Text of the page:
“And now there are many records kept of the proceedings of this people, by many of this people, which are particular and very large, concerning them...behold, a hundredth part cannot be contained in this work.  But there are many books and many records of every kind, and they have been kept chiefly by the Nephites.  And they have been handed down from one generation to another by the Nephites” (Helaman 3:13-16). That is, they wrote whatever information that was prudent, and since the Nephites were involved in “shipping and building of ships” (Helaman 3:14), they would have been shipping to and trading with any other people in the land and this would have been recorded in their records and Mormon would have both known about it and written some comment about it. We also do not’t have the large plates; however, what we have is an abridgement of the entire record which Mormon made, and to think he would have left out the mentioning of other people, especially at the level Sorenson claims, is beyond belief. Such comments are extremely self-serving, since Mesoaemrica is claimed to have had numerous different people living there when the Nephites arrived and during their 1000 year history. However, no mention of anyone being there is found in the record in any way, and it is prudent of us to accept the record for what it is and not try to add or delete or change things to meet our own beliefs as Sorenson and others have tried to do.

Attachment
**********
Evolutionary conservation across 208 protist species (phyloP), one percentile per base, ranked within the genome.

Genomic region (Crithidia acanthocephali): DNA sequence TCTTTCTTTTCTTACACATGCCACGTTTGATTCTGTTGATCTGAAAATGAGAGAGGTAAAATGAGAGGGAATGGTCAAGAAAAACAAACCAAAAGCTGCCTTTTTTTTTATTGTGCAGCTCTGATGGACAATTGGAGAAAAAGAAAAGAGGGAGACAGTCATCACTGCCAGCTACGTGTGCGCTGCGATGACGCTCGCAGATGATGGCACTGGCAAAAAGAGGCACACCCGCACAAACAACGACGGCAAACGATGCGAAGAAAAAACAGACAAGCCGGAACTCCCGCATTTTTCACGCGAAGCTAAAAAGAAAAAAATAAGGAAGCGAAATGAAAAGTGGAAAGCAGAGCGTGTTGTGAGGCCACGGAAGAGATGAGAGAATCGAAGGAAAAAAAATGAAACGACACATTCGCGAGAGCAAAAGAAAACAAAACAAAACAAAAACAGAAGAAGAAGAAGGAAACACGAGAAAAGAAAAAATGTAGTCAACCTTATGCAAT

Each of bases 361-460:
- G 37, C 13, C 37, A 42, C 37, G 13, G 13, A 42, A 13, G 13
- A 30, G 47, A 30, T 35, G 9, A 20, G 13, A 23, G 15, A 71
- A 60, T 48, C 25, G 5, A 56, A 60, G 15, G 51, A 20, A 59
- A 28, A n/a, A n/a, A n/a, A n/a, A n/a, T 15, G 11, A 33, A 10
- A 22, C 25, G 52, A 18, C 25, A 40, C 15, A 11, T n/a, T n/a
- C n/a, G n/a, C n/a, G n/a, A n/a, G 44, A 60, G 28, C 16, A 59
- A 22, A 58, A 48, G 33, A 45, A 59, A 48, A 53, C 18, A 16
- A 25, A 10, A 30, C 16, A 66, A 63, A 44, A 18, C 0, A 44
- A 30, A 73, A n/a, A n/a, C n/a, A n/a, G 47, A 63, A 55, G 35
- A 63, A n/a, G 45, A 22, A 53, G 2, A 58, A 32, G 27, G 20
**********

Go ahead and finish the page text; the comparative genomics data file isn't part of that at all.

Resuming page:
Comment #3: “John E. Clark claims that there have not been arrowheads found in and around the hill Cumorah in upper New York state. He has said directly of this: ‘If there are artifacts out there, collectors will find them, and they and their friends will be all over that area. The Clarks' fields yielded the same as the one east of the hill: not one single arrowhead and not one single piece of flint chipping. Crisscrossing all those plowed fields, which are hundreds of acres, I found no evidence of any kind. If a large group of people came to this hill and had a big battle, they would have been making and sharpening more tools—artifacts. If there are no arrowheads, what about all of the broken pieces, the chips, the flakes—leftovers from making and sharpening? Some of these pieces would be smaller than a little fingernail. Where are these pieces? People do not generally pick up this trash.’ This sounds reasonable to me” A.J.K.